Friday, February 08, 2008

Partners in Policymaking


Partners in Policymaking, an advocacy training program for adults with developmental disabilities and family members of people with developmental disabilities was started in 1987 by Colleen Wieck and the folks she worked with in Minnesota. This extraordinary group of people felt that if parents and self advocates had the appropriate skills and information, they could improve the lives of people with disabilities in their communities, in their states and the nation.

In the US Partners in Policymaking is federally funded through the Developmental Disability Act and administered through each states DD Council. In NY it is funded byt the Developmental Disability Planning Council and directed by Joyce Steel of The Advocacy Center.

I applied to be in Partners in 2002 and was accepted so one weekend a month for 8 months I made the 4 hour trek to the state capitol (Albany) to take my course. There were lessons on public speaking (“the microphone is your friend!”), person-first language, building life-visions, inclusive education, housing, community-building, the legislative process, rights, advocacy skills and more. We learned to speak publicly, to present testimony and to be attentive to each others strengths as well as accommodate each others' needs.

Partners in Policymaking is a leadership program and the presenters on each topic are top-of-the-line. My class heard Deborah Whitfield on person-first language and disability history, Al Condeluci on community inclusion, Lou Brown on transition and employment, Tom Harmon from the NYS Commission on Quality Care spoke about Willowbrook and taught us how to give public testimony, Pat Johnson from NYS CQC as well spoke about New York’s legislature, Jean Tellier spoke about housing issues, Curt Decker from NDRN taught us how a bill becomes a law and about working with legislators. And the list goes on: Rob Davies then at OMRDD spoke about housing issues and rights, Carol Blessing spoke about transitioning to adulthood and Sue Cullen presented on self-determination.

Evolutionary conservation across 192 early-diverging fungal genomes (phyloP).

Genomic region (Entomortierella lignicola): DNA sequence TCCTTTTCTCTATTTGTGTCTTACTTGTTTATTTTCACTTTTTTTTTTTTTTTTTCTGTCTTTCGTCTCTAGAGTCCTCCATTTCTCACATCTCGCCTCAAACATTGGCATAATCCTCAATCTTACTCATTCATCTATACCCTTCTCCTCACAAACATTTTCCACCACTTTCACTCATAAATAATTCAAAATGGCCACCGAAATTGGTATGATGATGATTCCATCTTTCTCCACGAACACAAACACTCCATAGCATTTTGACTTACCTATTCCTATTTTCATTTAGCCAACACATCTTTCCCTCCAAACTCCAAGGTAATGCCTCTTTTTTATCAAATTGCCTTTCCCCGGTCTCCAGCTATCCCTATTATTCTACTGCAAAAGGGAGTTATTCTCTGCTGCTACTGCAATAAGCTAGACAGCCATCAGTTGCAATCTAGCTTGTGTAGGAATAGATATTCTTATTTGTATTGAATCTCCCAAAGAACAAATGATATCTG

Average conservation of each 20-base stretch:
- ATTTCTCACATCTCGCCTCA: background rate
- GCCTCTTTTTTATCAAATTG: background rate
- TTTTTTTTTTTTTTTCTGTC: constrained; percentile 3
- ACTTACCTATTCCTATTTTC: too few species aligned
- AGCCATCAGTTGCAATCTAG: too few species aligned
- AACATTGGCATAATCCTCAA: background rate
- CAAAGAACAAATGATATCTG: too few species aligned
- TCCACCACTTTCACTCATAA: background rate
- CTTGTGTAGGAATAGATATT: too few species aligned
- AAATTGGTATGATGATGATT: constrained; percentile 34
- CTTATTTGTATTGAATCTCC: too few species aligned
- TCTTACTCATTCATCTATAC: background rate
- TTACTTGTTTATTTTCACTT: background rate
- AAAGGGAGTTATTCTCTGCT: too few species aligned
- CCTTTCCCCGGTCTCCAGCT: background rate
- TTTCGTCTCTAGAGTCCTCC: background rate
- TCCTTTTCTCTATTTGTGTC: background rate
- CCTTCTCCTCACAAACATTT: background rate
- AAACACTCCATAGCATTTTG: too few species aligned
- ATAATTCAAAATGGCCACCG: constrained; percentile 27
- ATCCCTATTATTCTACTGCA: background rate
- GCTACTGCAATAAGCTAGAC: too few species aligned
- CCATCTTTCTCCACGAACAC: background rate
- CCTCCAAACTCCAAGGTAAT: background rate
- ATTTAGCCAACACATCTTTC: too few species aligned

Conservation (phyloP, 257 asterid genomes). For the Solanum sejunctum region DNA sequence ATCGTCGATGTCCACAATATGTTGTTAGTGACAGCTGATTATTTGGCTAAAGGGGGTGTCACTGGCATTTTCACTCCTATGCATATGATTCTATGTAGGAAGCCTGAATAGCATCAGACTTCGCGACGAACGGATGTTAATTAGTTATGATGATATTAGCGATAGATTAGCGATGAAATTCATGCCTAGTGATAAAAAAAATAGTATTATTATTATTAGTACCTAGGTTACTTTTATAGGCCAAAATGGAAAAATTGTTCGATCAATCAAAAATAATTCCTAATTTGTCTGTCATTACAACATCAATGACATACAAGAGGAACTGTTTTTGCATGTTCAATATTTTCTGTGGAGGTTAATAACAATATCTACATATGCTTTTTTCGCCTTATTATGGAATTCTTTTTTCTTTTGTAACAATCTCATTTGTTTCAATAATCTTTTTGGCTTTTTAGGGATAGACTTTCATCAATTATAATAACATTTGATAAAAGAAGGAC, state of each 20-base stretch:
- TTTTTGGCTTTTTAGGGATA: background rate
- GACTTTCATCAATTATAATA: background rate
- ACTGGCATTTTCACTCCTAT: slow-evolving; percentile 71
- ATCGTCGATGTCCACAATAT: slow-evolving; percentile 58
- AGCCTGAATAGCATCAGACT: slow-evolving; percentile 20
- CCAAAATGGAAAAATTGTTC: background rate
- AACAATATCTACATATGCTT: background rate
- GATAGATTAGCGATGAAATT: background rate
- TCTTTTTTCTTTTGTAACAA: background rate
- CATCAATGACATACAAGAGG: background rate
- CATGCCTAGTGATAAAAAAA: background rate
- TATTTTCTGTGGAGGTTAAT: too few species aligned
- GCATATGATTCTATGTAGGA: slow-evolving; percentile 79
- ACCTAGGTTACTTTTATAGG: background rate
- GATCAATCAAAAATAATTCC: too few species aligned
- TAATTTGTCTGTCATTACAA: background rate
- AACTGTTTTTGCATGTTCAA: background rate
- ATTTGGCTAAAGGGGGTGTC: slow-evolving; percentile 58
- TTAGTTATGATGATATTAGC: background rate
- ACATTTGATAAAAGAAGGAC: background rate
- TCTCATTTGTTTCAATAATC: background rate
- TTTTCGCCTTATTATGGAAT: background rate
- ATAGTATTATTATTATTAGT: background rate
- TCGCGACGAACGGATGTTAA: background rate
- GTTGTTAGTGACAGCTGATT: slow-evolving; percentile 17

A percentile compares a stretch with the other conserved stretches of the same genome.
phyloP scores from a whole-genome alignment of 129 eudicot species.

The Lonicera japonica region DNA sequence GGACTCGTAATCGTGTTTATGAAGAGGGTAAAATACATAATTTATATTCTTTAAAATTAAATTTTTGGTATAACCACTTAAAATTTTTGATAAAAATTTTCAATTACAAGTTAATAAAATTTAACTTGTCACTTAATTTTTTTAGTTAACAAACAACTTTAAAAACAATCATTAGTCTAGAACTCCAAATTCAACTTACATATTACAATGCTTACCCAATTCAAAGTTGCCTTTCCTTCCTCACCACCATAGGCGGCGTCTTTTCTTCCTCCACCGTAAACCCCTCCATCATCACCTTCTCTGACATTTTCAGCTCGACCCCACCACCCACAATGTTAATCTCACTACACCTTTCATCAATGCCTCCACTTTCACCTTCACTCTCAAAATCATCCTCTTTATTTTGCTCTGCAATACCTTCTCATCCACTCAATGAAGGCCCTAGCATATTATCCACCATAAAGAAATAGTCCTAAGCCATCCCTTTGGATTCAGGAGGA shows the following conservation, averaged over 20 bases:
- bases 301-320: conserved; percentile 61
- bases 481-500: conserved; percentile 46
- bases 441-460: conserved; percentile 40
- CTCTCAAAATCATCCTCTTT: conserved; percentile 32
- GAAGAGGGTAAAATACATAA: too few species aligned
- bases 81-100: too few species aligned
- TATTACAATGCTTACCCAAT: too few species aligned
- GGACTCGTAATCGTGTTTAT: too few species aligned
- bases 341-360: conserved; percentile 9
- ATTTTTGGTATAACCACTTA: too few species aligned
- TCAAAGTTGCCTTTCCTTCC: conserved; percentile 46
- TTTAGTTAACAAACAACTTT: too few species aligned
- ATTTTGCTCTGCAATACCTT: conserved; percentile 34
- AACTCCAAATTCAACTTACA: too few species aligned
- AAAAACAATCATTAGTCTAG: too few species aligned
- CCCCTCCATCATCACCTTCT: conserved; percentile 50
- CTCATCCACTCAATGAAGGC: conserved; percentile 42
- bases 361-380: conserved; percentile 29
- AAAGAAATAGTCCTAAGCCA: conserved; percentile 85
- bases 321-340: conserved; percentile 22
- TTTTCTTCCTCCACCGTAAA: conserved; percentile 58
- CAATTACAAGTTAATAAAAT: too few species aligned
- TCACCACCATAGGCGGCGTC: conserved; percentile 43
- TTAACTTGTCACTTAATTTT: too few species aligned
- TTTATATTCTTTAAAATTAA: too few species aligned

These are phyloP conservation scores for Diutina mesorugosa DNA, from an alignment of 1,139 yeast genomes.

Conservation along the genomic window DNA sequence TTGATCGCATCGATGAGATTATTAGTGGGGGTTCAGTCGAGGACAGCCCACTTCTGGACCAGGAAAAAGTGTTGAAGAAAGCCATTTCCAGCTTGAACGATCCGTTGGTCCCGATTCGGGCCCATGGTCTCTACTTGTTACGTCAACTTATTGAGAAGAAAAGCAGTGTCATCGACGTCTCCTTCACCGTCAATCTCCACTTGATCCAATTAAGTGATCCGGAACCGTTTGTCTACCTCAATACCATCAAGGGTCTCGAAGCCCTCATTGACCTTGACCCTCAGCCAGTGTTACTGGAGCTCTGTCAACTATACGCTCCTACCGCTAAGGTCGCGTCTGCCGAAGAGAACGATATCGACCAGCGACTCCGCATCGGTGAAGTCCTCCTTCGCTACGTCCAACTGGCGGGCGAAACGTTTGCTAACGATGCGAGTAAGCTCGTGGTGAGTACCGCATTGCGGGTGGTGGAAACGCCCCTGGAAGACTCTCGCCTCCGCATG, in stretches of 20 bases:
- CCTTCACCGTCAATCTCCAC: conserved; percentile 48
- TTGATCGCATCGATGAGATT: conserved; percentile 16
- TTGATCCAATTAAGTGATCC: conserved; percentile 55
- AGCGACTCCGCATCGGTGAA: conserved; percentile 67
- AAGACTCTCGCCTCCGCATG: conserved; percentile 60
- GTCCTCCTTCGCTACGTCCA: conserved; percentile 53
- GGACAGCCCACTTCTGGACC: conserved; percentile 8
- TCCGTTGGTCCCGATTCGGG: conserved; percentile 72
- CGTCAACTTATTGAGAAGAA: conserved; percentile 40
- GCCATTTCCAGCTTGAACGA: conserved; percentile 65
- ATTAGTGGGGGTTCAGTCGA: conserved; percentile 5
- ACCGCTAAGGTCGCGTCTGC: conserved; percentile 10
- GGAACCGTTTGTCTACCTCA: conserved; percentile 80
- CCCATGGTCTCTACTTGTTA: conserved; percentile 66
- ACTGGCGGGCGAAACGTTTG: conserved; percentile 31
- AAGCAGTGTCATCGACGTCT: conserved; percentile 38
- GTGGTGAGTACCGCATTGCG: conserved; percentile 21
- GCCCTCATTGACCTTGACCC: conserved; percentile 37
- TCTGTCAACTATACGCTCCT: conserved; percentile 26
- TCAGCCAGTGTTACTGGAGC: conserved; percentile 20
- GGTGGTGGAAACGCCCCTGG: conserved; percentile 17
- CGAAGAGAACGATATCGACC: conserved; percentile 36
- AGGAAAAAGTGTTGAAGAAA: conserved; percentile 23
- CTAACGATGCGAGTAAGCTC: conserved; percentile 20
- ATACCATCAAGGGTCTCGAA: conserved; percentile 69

Cutting-edge ideas and principles are taught every year. Some classes have the opportunity to hear different speakers.

Being away once a month wasn't terrible either! It was always hard to disengage from my home life, but they were fine and so was I!

And as good as the presentations were, the relationship that was built between my classmates was by far the best part! I shared my Partners class with and extraordinary group of people. We were a diverse group—many races and religions were represented, there were people who came from the largest city in the country and from towns so small you can’t mapquest them, and we had a vast variety of ability levels.

At the first session, like most people, we circulated the room looking for people just like us to hang with, but as the sessions went on common ground was built and all of us expanded our definition of “just like us” to include everyone else. That diverse group of folks became a support system—-I can’t tell you how many times an issue would come up at home that I would tag to discuss when I got to Albany (and I can’t tell you how much I missed that when it was over!)

We learned to talk so that all of us could understand and we supported each other so we all shone—I helped one of my Partners remember to take his meds and he kept me on time schedules (He still does today. Thank you Jason!)

And those relationships continue today—with our own class and with the other graduates from across the state. In NY we have a graduate website and list-serv and when I am taking up a new project the phone line from here practically burns up with calls to the Partners I know who have experience with my situation in their town. We frequently unite on common issues as well. Among other things we have rallied for IDEA, in support of a family who lost their son who had autism to abuse, and we took part in a phone/fax campaign on burden of proof last year.

Let’s see, have I said it all? Great speakers, awesome content, leadership skill practice, full-immersion diversity training, ongoing friendships and a dynamic statewide network…

And do I have to say that all of this experience is an asset in your whole life?

The only thing left to say is: Find the program in your state, apply, attend, and learn to conquer the world!

(NY’s applications are available now, due March 14. Classes start in May and I’ll be presenting!)